We’re all going to die.
“What a circus”, said Bukowski. The fact of it, to paraphrase that lewd, boisterous, insightful poet, should make us want to forget all our petty differences and be kinder to one another.
Graham Weir, who is a bit of a circus himself – in the best sense – seems to have been thinking about death a lot of late. He’s probably very kind.
Memory and death, those close companions, are the central themes running through the six stories that comprise Dead Yellow Sands, his latest and much welcomed play.
Graham has never disappointed. Not singing a cappella – alone or in Not the Midnight Mass – nor as King Lear in Guy de Lancey’s superb and memorable production at the Intimate, nor narrating the heartrendingly simple tales he tells now.
Death is nothing if not the creator of meaning, which is perhaps why the young, with their false sense of immortality, can indulge in the luxury of nihilism. For there is no meaning in an experience if it can be endlessly repeated. It is the scarcity of the number of times we can climb a mountain, paint a painting, sleep with a lover, that prescribes meaning. Think on the last supper, the final journey, the goodbye.
He is cast as an ancient, and has grown into this character simply by sticking around long enough to be aware of having passed life’s halfway mark, and by cultivating his beard to soothsayer proportions so that with the use of lights that deceive by their simplicity, a simple shift in position renders him the cadaverous unself-pitying man wracked with cancer. Or the old queen who wants to relive his glory days in the musicals by putting on a show at the bandstand in De Waal Park. Or Tienie, who lost his teeth, his dignity and his ability to endure the lack of a caring touch.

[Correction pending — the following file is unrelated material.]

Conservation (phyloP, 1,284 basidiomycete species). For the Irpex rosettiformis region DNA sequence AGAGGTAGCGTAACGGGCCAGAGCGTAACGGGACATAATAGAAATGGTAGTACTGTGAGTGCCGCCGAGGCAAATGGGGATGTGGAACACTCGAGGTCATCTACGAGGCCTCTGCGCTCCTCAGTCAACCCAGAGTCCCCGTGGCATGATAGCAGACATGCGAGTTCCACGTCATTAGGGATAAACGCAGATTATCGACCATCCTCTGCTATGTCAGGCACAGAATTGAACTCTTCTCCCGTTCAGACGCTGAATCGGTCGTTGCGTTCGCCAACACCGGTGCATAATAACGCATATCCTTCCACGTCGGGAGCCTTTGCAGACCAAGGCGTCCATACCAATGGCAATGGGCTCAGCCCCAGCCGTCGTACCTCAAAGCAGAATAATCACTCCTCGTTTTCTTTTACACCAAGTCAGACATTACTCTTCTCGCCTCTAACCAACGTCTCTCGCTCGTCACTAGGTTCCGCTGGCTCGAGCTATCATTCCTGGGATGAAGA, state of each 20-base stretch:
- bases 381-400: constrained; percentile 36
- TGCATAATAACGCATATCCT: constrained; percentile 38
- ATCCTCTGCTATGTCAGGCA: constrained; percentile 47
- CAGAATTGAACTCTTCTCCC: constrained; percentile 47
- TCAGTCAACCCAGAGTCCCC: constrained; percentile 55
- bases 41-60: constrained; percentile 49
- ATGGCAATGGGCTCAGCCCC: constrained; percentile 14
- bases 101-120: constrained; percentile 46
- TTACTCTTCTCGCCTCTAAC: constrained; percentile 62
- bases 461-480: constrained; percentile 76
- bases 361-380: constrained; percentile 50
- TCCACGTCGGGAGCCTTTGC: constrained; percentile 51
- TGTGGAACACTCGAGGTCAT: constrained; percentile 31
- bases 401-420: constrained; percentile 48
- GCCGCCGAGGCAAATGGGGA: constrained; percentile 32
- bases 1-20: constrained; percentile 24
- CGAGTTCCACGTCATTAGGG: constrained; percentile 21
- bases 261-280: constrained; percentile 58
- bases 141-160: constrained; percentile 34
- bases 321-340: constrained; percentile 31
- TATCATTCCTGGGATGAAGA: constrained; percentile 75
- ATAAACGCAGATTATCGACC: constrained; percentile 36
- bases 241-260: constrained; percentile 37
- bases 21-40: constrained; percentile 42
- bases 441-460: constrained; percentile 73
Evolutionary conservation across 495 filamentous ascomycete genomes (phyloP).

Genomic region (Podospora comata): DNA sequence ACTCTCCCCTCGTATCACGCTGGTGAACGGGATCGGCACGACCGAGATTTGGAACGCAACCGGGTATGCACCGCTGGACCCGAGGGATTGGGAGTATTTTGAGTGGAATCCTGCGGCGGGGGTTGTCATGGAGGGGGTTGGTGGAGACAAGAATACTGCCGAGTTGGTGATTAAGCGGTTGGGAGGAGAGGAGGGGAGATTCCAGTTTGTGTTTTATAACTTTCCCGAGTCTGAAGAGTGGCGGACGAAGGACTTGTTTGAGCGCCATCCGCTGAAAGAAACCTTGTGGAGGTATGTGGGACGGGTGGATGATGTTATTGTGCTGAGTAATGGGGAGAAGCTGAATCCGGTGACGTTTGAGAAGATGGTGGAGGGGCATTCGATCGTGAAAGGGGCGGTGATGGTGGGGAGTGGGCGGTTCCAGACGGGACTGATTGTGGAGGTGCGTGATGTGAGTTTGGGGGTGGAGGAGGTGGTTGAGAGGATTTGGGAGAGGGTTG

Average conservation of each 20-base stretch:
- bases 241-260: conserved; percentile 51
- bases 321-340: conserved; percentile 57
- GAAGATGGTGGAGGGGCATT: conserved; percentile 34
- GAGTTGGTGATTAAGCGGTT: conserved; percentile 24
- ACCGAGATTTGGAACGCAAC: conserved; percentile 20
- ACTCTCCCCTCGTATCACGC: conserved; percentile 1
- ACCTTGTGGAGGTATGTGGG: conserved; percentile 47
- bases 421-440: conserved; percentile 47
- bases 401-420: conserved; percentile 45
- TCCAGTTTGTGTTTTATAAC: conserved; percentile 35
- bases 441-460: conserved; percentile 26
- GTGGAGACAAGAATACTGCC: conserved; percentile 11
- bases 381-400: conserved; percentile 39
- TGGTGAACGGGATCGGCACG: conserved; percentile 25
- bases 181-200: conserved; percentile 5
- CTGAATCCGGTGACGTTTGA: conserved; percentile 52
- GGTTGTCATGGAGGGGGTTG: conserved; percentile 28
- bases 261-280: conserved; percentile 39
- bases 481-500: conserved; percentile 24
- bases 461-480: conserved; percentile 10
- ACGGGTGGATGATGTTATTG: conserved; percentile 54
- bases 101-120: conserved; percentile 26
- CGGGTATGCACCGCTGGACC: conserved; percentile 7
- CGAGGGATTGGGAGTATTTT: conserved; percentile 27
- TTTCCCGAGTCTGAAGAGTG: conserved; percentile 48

Despite his love of the musicals, in my experience Graham has always been a minimalist, shunning spectacle for honesty, and director Bo Petersen has the insight to eschew the dramatic and allow the act of performing, of set and lighting, to be almost transparent. Thus we are not seduced into the act of imagining but make a conscious choice to enter willingly and are all the more richly rewarded for it.
Graham has an unerring ability to be undramatic. He shimmers on the edge of transformation. Between blinks he can shift between a man on a stage and the equivalent of Homer in Ionia. There is a beautiful tension in this, a marvelous complicity and agreement to hand him the oars as we cast off from the jetty of everyday life rather than having them wrested from us by a surfeit of pageantry.
The production’s simplicity and transparency holds greater power than the grand false spectacle.
In the tale of an old man who lost his sight, one of the two right-angled side lights is killed (I can’t recall if he reaches over and clicks the switch himself or not, but he could, and to take transparency to its natural conclusion, should) and shifts in his chair to face the dark his character lives in. It is this sort of obscure brilliance that reveals Guy de Lancey’s hand in the lighting design.
From the absurdity of a life-size replica of the Drommedaris and a pair of performing dolphins in Benoni, to the last gasp of a pragmatic man surrounded by his family, Dead Yellow Sands contains an enthralling morbidity that is strangely affirming.
Autobiography skims the waters dark and deep, creating ripples that wash up on our own shores, whispering “remember, remember”.
Remember what has passed and how quickly it has flown. Remember what lies ahead, how quickly it will come.
Dead Yellow Sands is on at Alexander Upstairs Theatre until Saturday 22 August. Book here.
— Steve Kretzmann